Why Russia props up the dangerous North Korean regime

As North Korea continues to develop a nuclear-weapons program, threatening the U.S. and neighboring countries while starving and enslaving much of its population, the regime of Kim Jong Un continues to receive an increasing amount of both public and private support from Russia. But why?

“Putin is weakening sanctions against North Korea to weaken the concept of sanctions themselves,” Marion Smith, Executive Director of the Victims of Communism Memorial Foundation, which seeks to illuminate human rights abuses in communist governments, told Fox News. “Russia is under heavy international sanctions and Putin wants to empower naysayers in the West who think sanctions ae either too inefficient or too provocative of the dictatorial regimes they are levied against.”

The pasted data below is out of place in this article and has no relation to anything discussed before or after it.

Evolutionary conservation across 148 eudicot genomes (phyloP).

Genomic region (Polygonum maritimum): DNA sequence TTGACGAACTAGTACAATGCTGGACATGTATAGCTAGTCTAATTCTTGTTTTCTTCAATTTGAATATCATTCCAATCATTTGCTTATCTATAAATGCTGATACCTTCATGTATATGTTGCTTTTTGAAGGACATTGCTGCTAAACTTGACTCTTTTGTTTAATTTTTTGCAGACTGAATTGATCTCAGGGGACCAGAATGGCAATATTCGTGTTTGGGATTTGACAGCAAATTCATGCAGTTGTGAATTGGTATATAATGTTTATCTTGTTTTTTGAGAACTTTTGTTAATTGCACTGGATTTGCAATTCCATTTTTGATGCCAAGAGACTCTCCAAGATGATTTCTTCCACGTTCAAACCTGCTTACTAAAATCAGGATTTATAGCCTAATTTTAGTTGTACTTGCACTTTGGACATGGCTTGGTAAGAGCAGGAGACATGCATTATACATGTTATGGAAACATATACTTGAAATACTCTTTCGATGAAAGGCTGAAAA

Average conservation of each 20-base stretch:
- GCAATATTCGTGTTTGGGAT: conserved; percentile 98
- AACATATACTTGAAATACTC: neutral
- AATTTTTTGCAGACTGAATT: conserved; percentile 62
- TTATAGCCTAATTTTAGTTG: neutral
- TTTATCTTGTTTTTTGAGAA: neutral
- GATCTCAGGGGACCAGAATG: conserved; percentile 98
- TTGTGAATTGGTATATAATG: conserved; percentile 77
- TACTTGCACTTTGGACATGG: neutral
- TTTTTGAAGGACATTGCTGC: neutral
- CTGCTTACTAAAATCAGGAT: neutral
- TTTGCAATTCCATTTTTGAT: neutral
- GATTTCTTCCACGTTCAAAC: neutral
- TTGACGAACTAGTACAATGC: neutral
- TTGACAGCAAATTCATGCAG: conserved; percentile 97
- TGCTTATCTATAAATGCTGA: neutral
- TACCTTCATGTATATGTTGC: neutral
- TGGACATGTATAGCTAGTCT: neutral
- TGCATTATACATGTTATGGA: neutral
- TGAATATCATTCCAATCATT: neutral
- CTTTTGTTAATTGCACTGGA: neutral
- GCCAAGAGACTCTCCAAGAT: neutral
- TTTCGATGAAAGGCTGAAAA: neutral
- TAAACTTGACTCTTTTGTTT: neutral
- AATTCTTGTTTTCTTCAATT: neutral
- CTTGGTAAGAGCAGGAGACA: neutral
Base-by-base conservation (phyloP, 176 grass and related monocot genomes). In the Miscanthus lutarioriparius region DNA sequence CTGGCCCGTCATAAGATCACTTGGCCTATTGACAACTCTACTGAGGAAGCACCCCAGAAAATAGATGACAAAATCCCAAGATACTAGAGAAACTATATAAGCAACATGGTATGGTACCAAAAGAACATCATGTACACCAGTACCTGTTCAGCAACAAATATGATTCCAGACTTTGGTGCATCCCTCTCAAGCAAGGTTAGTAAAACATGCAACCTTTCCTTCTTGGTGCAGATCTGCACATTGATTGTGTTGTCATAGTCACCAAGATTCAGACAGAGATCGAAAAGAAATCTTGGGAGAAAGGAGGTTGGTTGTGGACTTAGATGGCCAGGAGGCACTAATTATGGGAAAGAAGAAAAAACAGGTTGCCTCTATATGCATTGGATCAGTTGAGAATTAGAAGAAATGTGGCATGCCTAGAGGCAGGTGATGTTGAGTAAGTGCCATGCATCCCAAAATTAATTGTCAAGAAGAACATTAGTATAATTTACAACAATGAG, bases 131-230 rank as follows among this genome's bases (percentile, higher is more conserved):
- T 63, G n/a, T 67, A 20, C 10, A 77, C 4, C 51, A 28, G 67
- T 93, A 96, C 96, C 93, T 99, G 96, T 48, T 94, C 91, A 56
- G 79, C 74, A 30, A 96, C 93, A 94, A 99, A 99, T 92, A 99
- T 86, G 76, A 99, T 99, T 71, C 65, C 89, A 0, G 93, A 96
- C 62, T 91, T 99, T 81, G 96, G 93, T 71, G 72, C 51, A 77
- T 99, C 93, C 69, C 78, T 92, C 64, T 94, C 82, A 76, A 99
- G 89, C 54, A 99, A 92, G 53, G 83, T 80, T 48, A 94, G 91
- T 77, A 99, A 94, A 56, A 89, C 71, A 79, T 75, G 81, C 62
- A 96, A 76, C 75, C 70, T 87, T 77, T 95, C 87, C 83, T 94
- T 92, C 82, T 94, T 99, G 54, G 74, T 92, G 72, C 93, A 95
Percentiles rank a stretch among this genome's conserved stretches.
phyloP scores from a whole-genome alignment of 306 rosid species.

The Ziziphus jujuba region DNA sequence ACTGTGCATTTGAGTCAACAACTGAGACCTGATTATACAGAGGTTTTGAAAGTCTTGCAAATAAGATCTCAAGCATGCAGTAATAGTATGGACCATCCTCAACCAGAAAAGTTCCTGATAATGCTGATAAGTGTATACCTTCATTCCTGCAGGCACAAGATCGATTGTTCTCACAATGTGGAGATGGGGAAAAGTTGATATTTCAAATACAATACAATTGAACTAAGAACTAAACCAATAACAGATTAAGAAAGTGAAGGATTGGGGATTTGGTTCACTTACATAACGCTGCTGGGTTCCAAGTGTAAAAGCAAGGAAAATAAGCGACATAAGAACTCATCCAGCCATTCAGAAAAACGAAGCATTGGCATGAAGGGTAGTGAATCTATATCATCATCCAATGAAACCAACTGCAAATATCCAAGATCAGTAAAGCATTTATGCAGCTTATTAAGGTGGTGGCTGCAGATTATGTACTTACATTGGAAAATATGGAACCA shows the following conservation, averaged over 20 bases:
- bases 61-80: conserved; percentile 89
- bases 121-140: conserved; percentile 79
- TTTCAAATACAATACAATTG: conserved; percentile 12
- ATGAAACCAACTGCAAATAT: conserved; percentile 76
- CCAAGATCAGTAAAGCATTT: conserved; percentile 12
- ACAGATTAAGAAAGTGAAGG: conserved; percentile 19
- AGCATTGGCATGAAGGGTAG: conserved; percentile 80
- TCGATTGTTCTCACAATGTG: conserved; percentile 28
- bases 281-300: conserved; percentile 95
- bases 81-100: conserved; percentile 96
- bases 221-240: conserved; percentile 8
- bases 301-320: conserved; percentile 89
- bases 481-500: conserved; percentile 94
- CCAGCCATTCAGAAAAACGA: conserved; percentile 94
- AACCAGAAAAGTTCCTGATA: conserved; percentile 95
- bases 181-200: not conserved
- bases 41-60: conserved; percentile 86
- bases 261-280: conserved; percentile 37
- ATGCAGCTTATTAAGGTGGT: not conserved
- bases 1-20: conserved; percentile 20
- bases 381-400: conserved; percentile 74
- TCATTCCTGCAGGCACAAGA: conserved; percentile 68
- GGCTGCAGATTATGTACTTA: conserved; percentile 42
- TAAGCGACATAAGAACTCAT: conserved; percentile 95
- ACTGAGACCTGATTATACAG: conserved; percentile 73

However, Russia did go along this week in siding with the latest round of U.S.-pushed sanctions, approved by the U.N. Security Council. If properly enforced, the new sanctions would severely limit North Korea’s access to international currency and fuel required for its prohibited ballistic missile and nuclear programs. It won’t be able to export textiles, one of its only export industries. In addition, importing oil and fuel will be a marginally harder, as will propelling its people off to make money in labor jobs abroad.

Nonetheless, the sanctions initially proposed by the U.S. – which included completely cutting off oil imports – were significantly diluted largely at Russia’s behest. Moscow is also one of the biggest food-aid donors to North Korea, which is widely accused of pouring its finances into military and missile spending rather than feeding its impoverished population.

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